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Portrait of a Freelancer: Alex Casabon

<p><strong>Portrait of a freelancer - </strong>Meet inspiring people who chose to make a living out of independent work. Through a very human perspective, discover their story, and the uniqueness of their lifestyle &amp; challenges.</p> <p><img alt="alex-casabon" class="aligncenter size-full" src="https://blogmanagement.momenteo.com/Content/blog-img/alex-casabon-300x300.png" /> </p> <p><strong>Who are you?</strong><br> I’m&nbsp;Alex, 32 years old, currently living in Sainte-Rose, close to Montreal (a very good compromise&nbsp;between the proximity to nature and the city life). I have been gravitating around Montreal ever since I started university. Life led me to graduate as an electrical engineer, even though I started as a physics engineer. I’ve always liked to create, unbuild, rebuild all kinds of things: magnetic levitating train, rail gun, camps in the wood, computers, softwares, etc.</p> <p>I also have two non-scientific passions: films and photography.</p> <p><strong>How did you get into freelancing?</strong><br> I was never good at following a path. My mind keeps roaming between my multiple passions – I might always drop my current lifestyle&nbsp;to jump on this new thing I just learned about. It’s as good and as bad as it sounds, but taking risks is what drives me.</p> <p>Freelancing&nbsp;just happened. While studying, I made a living with filming jobs. A company once called me to ask if I could do a livestream, I took the job&nbsp;without actually knowing if I could really do it&nbsp;(it was a couple of years ago!)</p> <p>Then after my graduation, an engineer position was waiting for me at&nbsp;Bombardier. Something about it bugged me. I developed some marketable skills doing video projects, and I just felt like trying to make a real living out of it. My engineering degree was a safety net, it was pretty much risk-free. In hindsight,&nbsp;I am pretty sure I took the right decision. My company name is Obvious C. and we do livestreams/video production/technical creations. I love it!</p> <p><strong>What is the hardest part about freelancing?</strong><br> Pretty much everything is hard when you work for yourself. There’s this misconception about the freedom that comes with running your own micro-company.</p> <blockquote><p>“Wow you have your company, you can do whatever you want!”</p></blockquote> <p>Not quite.</p> <p>It is a lot more complicated than you might expect at the beginning. You are always thinking of something, no matter the time/day of the week. It is as exciting as it is and anxiety-provoking.</p> <p>Also, I hate anything related to paperwork. I pretty much have a Burj Khalifa height pile of paper to treat, some clients are still very conservative. It’s 2016, please.</p> <p>I am also abysmal at handling my accounting, just&nbsp;ask my sister/financial planner. I have been trying to&nbsp;stay organized by crafting complex excel sheets but&nbsp;in the end it’s just not for me.&nbsp;Online tools are the future! *wink wink*</p> <p><strong>Tell us about your daily routine.</strong><br> I don’t have a routine, that is the beauty of starting a micro-company. Everyday is a unpredictable.&nbsp;Still, there is the recurring stuff: I wake up, check my emails, drive to work, check the new emails, play chess/darts/nerf guns, do whatever there is to do, come back home and do whatever there is to do&nbsp;again. Disconnecting is one of my hardest challenge. I often get comments from my girlfriend and family.</p> <blockquote><p>“Are you here with me?” -The girlfriend</p></blockquote> <p>Extreme sports work wonderfully when it comes to breaking the work mindset.</p> <p><strong>Do you have any freelancing horror story?</strong><br> I don’t have a story that I can qualify as horrific.</p> <p>But here is a short story that still gets&nbsp;me mad. You don’t always deal directly with clients, you sometimes have to work through intermediary contacts. I got a job that required me to complete small parts&nbsp;of a bigger project. The company completely ignored my requests&nbsp;and failed to provide crucial equipment. It should have been very simple for that company. I did my best to find solutions and complete my contract. In the end, it doesn’t matter which person’s fault it is, you just want your client to have the best product for what he paid. I managed to make it work, but after the fixed deadline. The next year, I didn’t get the job. I got echoes that I wasn’t able to deliver on the previous mandate.&nbsp;Of course the big company told the client it was my fault, it is the easy thing to do isn’t it. Keep track of everything, written traces help a lot when it comes to managing conflicts.</p> <p><strong>Where do you habitually work from?</strong><br> 4035 rue Saint-Ambroise, loft 418N, Montreal.</p> <p>Come and say hello (we even have a swinging ski resort chair!)</p> <p>We worked really hard to build a space that is inspiring, fun, clean and creative. I share it&nbsp;with a bunch of other freelancers, it is a good way to overcome the loneliness.</p> <p><strong>How many projects do you handle concurrently?</strong><br> It really depends on the time of year. My schedule is highly variable,&nbsp;it ranges from&nbsp;a&nbsp;normal 40h/week to an extreme&nbsp;80h/week. My network is now big enough to get a constant stream of contracts, meaning I get a lot of time to do what I love. I habitually have a few big projects running at the same time.</p> <p><strong>What is your favorite aspect of the freelancing life?</strong><br> There are so many things. If I had to pick, I’d say the flexibility and the diversity of projects. The more complex it is, the more it gets you&nbsp;out of your comfort zone, the more you learn. My university degree really helped me develop the proper mindset. Freedom is nice, but if you don’t work, you won’t get really far. The good side, is that you get to chose your projects and do what motivates you the most.</p> <p><strong>What are the online tools that you couldn’t live without?</strong><br> Pretty much everything that is cloud-based and allows easy collaboration. Online tools are the future. Everything is so much more simpler when it is not restrained by location.</p> <p><strong>How did you get your first client?</strong><br> It was my ex girlfriend’s father company. Family business development!</p> <p><strong>Can you show us a bit of what you do?</strong><br> My portfolio is getting pretty decent! I even took the time to do a demo reel this year&nbsp;(Actually, my friend Gabriel Babin edited it.).<br> <iframe src="https://player.vimeo.com/video/149900438" width="500" height="281" frameborder="0" allowfullscreen="allowfullscreen"></iframe></p> <p><a href="https://vimeo.com/149900438">OBVIOUS C – 2015 REEL</a> from <a href="https://vimeo.com/obviousc">ObviousC</a> on <a href="https://vimeo.com">Vimeo</a>.</p> <p>Then there’s my website that needs&nbsp;a bit of love:&nbsp;<a href="http://www.obviousc.com">www.obviousc.com</a></p> <p><strong>Last thing, what would you recommend to aspiring freelancers?</strong><br> Work hard. The day you decide to work for yourself,&nbsp;you’ll probably realize how much complexity there is in managing your own micro-business. Your first thought will probably be “There is so much to do, yet&nbsp;I don’t really have something to do”. If you wait for jobs/contracts to magically appear, you’ll find it really hard. You need to be proactive and invest a lot of energy into structuring your life, which will allow you to do what you love in the long run. Start by making a list of goals (ex : have a website, find the first client, get better in your field of work, learn new things, etc.) and try to meet a lot of people, networking is actually the key to smooth business development.</p> <p>Happy billing!</p>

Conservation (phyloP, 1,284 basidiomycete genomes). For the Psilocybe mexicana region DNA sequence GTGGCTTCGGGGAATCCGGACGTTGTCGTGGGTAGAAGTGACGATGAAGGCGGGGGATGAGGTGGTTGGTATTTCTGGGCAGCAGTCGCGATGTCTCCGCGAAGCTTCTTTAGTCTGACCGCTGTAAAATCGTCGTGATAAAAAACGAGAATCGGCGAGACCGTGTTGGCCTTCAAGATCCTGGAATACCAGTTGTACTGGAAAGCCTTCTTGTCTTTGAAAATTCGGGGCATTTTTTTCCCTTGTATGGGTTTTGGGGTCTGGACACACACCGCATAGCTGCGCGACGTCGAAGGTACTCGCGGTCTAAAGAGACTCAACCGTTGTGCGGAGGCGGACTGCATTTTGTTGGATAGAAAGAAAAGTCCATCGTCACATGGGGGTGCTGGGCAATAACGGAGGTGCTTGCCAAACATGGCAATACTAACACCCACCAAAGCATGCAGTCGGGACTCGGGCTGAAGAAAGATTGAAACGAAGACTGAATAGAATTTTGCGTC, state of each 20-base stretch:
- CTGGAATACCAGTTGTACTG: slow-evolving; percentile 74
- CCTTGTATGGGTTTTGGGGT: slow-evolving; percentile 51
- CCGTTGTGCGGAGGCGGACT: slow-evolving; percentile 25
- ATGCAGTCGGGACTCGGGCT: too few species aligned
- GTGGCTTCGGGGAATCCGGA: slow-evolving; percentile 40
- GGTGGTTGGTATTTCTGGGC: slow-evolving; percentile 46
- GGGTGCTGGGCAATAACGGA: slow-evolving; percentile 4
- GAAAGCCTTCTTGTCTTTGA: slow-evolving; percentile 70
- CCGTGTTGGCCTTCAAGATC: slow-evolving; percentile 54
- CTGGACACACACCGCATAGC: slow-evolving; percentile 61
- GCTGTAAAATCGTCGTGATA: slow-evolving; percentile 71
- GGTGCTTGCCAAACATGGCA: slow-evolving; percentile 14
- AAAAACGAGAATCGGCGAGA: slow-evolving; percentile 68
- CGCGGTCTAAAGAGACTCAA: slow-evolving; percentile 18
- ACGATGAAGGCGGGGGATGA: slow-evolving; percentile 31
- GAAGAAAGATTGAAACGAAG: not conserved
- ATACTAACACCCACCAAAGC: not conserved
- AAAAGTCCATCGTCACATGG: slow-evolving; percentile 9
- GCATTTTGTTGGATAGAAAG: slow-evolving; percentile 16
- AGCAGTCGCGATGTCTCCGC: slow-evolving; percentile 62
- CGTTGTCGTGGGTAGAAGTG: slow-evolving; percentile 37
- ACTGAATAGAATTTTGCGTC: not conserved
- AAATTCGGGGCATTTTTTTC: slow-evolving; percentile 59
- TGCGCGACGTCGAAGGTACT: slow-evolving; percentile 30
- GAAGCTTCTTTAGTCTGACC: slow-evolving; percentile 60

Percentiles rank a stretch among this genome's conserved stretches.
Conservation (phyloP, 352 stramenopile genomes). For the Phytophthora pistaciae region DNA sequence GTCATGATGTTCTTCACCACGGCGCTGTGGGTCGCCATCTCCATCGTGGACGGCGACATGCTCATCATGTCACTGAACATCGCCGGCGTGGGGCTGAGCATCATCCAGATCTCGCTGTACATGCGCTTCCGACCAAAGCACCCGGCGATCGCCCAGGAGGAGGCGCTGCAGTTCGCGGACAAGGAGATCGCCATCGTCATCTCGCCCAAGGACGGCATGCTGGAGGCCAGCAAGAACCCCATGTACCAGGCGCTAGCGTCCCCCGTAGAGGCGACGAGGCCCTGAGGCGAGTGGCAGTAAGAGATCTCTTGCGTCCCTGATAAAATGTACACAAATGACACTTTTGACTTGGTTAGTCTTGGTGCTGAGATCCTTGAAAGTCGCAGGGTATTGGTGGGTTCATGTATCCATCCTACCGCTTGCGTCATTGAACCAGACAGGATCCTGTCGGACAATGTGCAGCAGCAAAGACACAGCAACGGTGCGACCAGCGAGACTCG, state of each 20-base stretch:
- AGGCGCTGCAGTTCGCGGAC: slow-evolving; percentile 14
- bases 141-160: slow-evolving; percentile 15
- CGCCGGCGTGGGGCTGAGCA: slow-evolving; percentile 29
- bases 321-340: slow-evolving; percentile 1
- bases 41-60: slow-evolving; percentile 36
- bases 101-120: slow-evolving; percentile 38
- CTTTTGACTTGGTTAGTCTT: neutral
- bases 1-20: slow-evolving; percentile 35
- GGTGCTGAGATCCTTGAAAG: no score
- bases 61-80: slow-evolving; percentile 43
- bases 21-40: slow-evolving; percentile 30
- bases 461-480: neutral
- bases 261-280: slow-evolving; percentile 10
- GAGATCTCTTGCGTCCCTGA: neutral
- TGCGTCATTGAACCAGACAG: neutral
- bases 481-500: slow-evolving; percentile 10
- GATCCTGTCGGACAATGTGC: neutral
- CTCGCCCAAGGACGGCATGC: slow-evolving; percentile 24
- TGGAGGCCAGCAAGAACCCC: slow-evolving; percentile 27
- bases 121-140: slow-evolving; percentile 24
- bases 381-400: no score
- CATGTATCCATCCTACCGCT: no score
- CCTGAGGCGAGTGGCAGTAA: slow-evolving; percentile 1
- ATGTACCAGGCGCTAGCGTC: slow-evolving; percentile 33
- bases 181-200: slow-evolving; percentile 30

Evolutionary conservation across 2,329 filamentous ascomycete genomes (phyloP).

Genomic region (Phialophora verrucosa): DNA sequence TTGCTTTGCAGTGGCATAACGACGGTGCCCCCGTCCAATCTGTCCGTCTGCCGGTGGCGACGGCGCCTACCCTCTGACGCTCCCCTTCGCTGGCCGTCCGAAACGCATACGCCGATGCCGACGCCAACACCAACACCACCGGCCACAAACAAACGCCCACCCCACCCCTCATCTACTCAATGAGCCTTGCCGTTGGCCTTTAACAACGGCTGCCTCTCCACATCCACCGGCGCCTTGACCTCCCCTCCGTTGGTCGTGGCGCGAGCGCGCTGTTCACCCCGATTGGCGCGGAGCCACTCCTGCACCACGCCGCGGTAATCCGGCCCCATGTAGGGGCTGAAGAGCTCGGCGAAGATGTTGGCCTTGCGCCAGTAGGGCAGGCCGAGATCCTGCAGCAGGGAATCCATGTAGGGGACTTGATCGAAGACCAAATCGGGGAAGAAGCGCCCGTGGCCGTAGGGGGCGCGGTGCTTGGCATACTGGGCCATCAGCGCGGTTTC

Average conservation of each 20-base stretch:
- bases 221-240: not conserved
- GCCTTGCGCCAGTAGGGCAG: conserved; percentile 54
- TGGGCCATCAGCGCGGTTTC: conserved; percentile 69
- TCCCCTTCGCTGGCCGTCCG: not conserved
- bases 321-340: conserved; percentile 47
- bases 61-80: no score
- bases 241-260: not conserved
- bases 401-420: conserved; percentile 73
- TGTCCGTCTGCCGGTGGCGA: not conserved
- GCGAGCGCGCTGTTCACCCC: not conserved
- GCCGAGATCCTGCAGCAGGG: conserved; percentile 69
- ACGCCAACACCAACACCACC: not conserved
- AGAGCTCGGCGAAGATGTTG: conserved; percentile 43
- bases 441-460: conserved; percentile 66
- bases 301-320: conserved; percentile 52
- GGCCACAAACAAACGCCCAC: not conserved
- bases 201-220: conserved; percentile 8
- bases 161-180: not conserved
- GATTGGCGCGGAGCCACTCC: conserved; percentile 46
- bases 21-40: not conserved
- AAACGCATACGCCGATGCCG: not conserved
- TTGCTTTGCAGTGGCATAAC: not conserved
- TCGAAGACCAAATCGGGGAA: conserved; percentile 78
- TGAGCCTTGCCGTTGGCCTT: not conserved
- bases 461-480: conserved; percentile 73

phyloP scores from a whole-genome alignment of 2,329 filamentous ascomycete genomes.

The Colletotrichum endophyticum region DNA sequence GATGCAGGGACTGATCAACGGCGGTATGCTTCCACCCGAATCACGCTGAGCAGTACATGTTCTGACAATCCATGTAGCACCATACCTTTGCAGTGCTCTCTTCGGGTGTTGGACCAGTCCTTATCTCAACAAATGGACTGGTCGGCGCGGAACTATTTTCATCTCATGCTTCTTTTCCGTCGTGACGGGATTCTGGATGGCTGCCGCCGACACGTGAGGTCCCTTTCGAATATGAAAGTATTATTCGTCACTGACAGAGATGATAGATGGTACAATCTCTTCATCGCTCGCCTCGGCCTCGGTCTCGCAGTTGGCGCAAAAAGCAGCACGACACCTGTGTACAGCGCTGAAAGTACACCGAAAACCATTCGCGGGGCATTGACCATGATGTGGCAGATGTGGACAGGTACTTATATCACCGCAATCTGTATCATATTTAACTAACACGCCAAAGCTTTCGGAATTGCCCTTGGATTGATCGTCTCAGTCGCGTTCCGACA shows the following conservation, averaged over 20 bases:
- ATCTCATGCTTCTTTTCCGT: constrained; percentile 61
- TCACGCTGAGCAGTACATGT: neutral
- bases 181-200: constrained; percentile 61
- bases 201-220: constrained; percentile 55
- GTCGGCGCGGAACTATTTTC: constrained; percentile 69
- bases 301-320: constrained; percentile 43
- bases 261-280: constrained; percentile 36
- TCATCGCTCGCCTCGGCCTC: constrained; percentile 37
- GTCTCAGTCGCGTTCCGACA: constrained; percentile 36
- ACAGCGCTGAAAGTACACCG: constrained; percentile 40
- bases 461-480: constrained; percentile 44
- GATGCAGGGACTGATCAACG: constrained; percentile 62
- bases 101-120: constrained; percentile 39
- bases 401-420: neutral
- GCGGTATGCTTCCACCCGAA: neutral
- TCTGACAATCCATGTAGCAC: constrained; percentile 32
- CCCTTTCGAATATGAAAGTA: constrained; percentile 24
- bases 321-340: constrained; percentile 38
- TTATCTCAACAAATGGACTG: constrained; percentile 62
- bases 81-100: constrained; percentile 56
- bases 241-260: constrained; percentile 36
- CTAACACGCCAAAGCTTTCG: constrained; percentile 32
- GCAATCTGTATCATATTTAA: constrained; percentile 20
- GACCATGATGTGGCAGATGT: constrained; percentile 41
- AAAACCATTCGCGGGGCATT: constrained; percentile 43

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Philip Barclay CMO@Momenteo